Tuesday, March 31, 2015

Iran & Watching History Repeat Itself (Updated)

The last time the "Peace In Our Time" bit of history played out in 1938, over 50 million people were killed in the aftermath and entire economies destroyed for decades. The only acceptable deal with Iran leaves them without a nuclear program. Period. Anything less is suicidal. And if such a deal is not possible, than we strangle their economy and hope that does the trick before military force is required. Yet it seems the Obama administration is dead set on a deal with the mad mad mullahs at any cost.

Iran has been at war with the U.S. and U.S. interests since 1979. They are the single most destabilizing influence in the world, and particularly in the Middle East, where they are the world's foremost proponent and supporter of terrorism. The mad mullahs are every bit as bloody and expansionist as Hitler and Nazi Germany. Given that WMD's are at stake and not conventional weapons, to make a deal with the mad mullahs that would allow them to continue their nuclear weapons program is far more dangerous and irrational than the deal Chamberlain hammered out with Hitler in 1938 to, famously, insure "peace in our time."

Obama is leading the world to Armageddon. Why, I cannot begin to fathom, but there is no doubting at this point that the more a nation is opposed to U.S., the greater the danger a nation poses to the U.S. and its allies, the more Obama is willing to deal with it irrespective of the cost to our national security. And it is truly the world turned upside down when the only adults in the room protecting the interests of the free world are the French.

This from Thomas Sowell's recent article, Etiquette Versus Annihilation:

Recent statements from United Nations officials, that Iran is already blocking their existing efforts to keep track of what is going on in their nuclear program, should tell anyone who does not already know it that any agreement with Iran will be utterly worthless in practice. It doesn’t matter what the terms of the agreement are, if Iran can cheat.

It is amazing — indeed, staggering — that so few Americans are talking about what it would mean for the world’s biggest sponsor of international terrorism, Iran, to have nuclear bombs, and to be developing intercontinental missiles that can deliver them far beyond the Middle East.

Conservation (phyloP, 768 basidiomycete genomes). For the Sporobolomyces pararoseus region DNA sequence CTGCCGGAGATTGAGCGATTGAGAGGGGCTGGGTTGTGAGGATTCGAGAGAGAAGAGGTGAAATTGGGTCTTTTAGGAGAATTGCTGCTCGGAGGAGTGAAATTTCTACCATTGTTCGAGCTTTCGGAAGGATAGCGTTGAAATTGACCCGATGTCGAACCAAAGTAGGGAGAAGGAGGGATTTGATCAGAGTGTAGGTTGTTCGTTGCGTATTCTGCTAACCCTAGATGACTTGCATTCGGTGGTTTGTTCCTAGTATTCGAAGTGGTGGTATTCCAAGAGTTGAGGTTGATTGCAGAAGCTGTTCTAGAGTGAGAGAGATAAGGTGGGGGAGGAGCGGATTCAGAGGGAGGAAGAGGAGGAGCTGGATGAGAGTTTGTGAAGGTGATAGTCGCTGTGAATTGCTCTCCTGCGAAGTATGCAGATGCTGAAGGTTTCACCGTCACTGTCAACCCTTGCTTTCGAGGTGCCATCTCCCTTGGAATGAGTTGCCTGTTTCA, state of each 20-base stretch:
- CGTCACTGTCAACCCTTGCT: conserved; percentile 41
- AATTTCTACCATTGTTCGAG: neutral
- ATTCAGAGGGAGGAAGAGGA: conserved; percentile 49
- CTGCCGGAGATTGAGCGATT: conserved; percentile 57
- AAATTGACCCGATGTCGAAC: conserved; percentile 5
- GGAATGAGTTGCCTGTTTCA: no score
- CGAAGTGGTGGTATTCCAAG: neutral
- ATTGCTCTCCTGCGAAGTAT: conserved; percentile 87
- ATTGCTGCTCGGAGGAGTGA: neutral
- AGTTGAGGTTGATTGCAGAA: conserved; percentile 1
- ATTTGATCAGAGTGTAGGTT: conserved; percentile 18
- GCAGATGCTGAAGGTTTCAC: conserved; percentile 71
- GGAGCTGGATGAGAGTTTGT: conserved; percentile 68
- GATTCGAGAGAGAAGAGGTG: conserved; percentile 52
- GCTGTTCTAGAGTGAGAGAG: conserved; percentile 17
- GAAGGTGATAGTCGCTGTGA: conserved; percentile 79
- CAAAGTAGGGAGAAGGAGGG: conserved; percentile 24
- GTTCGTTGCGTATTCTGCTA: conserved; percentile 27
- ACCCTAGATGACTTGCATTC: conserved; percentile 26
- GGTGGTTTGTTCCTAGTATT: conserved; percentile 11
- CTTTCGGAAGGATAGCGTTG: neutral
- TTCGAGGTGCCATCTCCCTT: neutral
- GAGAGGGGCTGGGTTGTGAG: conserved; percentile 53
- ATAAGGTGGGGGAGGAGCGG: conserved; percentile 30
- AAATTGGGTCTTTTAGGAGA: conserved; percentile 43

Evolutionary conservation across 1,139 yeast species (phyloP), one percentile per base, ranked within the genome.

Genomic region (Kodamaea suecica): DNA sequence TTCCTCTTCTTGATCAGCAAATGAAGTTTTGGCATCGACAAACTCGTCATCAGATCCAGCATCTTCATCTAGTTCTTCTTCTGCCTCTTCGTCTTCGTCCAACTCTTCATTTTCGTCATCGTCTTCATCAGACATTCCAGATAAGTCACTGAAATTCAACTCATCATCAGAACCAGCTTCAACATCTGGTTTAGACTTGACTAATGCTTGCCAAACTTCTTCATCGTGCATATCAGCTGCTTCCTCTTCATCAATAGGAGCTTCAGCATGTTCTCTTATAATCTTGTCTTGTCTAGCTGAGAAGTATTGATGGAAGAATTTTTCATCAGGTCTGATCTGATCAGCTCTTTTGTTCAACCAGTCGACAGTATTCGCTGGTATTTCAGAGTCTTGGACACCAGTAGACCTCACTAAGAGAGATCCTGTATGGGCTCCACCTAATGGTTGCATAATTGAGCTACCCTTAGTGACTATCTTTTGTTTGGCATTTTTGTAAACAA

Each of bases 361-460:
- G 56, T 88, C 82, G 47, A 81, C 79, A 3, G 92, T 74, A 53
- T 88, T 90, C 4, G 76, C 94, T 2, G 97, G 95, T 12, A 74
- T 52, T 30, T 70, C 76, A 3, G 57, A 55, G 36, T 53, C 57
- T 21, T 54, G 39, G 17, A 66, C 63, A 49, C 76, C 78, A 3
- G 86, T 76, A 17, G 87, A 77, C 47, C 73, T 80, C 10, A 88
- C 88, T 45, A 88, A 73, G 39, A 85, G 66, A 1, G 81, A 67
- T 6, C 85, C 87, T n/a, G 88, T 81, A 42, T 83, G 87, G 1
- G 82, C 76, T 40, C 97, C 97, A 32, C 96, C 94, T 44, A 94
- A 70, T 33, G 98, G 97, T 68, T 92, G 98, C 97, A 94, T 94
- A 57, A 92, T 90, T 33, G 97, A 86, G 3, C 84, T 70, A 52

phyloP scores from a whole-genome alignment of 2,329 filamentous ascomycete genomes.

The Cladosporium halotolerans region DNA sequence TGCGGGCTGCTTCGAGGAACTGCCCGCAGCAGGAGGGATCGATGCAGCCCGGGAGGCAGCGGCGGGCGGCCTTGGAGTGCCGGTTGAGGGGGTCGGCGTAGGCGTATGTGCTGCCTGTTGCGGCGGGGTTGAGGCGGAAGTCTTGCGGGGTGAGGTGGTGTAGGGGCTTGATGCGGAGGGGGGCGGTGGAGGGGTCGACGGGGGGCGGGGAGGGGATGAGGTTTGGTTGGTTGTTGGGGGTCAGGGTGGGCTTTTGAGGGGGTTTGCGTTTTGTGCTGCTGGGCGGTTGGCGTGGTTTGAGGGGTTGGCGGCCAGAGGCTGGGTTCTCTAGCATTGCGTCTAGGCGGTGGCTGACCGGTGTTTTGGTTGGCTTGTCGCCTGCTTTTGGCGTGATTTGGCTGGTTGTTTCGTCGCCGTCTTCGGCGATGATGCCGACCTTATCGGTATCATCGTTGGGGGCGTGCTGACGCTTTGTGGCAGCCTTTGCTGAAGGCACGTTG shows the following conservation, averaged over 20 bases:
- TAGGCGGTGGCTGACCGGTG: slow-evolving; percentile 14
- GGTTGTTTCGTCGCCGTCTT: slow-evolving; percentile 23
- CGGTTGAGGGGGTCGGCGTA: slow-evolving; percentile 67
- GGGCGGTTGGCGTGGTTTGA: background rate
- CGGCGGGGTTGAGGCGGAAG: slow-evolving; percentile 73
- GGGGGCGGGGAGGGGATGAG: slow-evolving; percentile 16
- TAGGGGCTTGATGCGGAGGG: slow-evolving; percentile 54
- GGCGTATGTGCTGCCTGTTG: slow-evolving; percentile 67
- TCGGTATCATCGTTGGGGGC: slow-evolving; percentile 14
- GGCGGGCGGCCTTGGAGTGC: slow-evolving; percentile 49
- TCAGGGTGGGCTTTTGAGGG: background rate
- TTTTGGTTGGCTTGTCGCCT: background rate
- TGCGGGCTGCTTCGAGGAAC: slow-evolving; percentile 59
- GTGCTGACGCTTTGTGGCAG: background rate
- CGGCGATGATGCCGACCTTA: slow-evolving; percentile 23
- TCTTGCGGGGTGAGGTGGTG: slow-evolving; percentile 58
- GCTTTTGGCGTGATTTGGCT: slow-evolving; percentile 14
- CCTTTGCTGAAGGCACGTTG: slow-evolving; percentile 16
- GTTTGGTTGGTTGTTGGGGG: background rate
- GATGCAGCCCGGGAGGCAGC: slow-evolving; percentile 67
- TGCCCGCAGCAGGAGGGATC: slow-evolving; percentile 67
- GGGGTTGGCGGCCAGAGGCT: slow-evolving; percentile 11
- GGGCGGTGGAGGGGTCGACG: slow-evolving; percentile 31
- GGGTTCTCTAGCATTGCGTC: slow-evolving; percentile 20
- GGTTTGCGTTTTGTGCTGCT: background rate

Back during the years of the nuclear stand-off between the Soviet Union and the United States, contemplating what a nuclear war would be like was called “thinking the unthinkable.” But surely the Nazi Holocaust during World War II should tell us that what is beyond the imagination of decent people is by no means impossible for people who, as Churchill warned of Hitler before the war, had “currents of hatred so intense as to sear the souls of those who swim upon them.”

Have we not already seen that kind of hatred in the Middle East? Have we not seen it in suicide bombings there and in suicide attacks against America by people willing to sacrifice their own lives by flying planes into massive buildings, to vent their unbridled hatred?

The Soviet Union was never suicidal, so the fact that we could annihilate their cities if they attacked ours was a sufficient deterrent to a nuclear attack from them. But will that deter fanatics with an apocalyptic vision? Should we bet the lives of millions of Americans on our ability to deter nuclear war with Iran?

It is now nearly 70 years since nuclear bombs were used in war. Long periods of safety in that respect have apparently led many to feel as if the danger is not real. But the dangers are even greater now and the nuclear bombs more devastating.

Clearing the way for Iran to get nuclear bombs may — probably will — be the most catastrophic decision in human history. And it can certainly change human history, irrevocably, for the worse.

Against that grim background, it is almost incomprehensible how some people can be preoccupied with the question whether having Israeli prime minister Benjamin Netanyahu address Congress, warning against the proposed agreement, without the prior approval of President Obama, was a breach of protocol.

Against the background of the Obama administration’s negotiating what can turn out to be the most catastrophic international agreement in the nation’s history, to complain about protocol is to put questions of etiquette above questions of annihilation.

Why is Barack Obama so anxious to have an international agreement that will have no legal standing under the Constitution just two years from now, since it will be just a presidential agreement, rather than a treaty requiring the “advice and consent” of the Senate? . . .

From the Washington Policy Institute, a fact sheet on Iran's time to a nuclear breakout.

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